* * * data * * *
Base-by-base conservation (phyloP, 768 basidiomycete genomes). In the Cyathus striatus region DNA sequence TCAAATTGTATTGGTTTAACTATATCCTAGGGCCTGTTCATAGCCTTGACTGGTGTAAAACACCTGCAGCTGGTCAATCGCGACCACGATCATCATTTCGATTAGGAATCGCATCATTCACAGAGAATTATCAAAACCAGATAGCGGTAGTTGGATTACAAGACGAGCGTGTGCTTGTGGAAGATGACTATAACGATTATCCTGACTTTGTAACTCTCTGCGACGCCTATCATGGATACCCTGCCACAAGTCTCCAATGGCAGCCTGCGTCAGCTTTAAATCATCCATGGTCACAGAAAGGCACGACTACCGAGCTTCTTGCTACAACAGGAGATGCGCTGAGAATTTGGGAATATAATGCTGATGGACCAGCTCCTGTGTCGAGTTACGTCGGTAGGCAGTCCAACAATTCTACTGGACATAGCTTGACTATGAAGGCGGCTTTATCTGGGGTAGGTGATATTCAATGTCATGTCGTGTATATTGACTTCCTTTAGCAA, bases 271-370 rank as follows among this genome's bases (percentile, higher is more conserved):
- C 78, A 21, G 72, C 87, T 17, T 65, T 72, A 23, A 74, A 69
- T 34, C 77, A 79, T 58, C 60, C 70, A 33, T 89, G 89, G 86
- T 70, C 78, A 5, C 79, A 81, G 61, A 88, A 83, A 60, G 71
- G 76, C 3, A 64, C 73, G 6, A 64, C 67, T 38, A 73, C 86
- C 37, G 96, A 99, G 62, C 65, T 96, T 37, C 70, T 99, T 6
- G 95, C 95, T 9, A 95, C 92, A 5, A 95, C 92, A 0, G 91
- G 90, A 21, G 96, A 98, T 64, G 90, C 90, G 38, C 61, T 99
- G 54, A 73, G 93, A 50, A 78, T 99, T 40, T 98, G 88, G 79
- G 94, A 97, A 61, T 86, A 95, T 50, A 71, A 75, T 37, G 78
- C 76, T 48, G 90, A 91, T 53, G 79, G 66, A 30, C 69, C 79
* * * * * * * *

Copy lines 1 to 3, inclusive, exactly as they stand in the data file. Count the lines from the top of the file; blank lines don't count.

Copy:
Base-by-base conservation (phyloP, 768 basidiomycete genomes). In the Cyathus striatus region DNA sequence TCAAATTGTATTGGTTTAACTATATCCTAGGGCCTGTTCATAGCCTTGACTGGTGTAAAACACCTGCAGCTGGTCAATCGCGACCACGATCATCATTTCGATTAGGAATCGCATCATTCACAGAGAATTATCAAAACCAGATAGCGGTAGTTGGATTACAAGACGAGCGTGTGCTTGTGGAAGATGACTATAACGATTATCCTGACTTTGTAACTCTCTGCGACGCCTATCATGGATACCCTGCCACAAGTCTCCAATGGCAGCCTGCGTCAGCTTTAAATCATCCATGGTCACAGAAAGGCACGACTACCGAGCTTCTTGCTACAACAGGAGATGCGCTGAGAATTTGGGAATATAATGCTGATGGACCAGCTCCTGTGTCGAGTTACGTCGGTAGGCAGTCCAACAATTCTACTGGACATAGCTTGACTATGAAGGCGGCTTTATCTGGGGTAGGTGATATTCAATGTCATGTCGTGTATATTGACTTCCTTTAGCAA, bases 271-370 rank as follows among this genome's bases (percentile, higher is more conserved):
- C 78, A 21, G 72, C 87, T 17, T 65, T 72, A 23, A 74, A 69
- T 34, C 77, A 79, T 58, C 60, C 70, A 33, T 89, G 89, G 86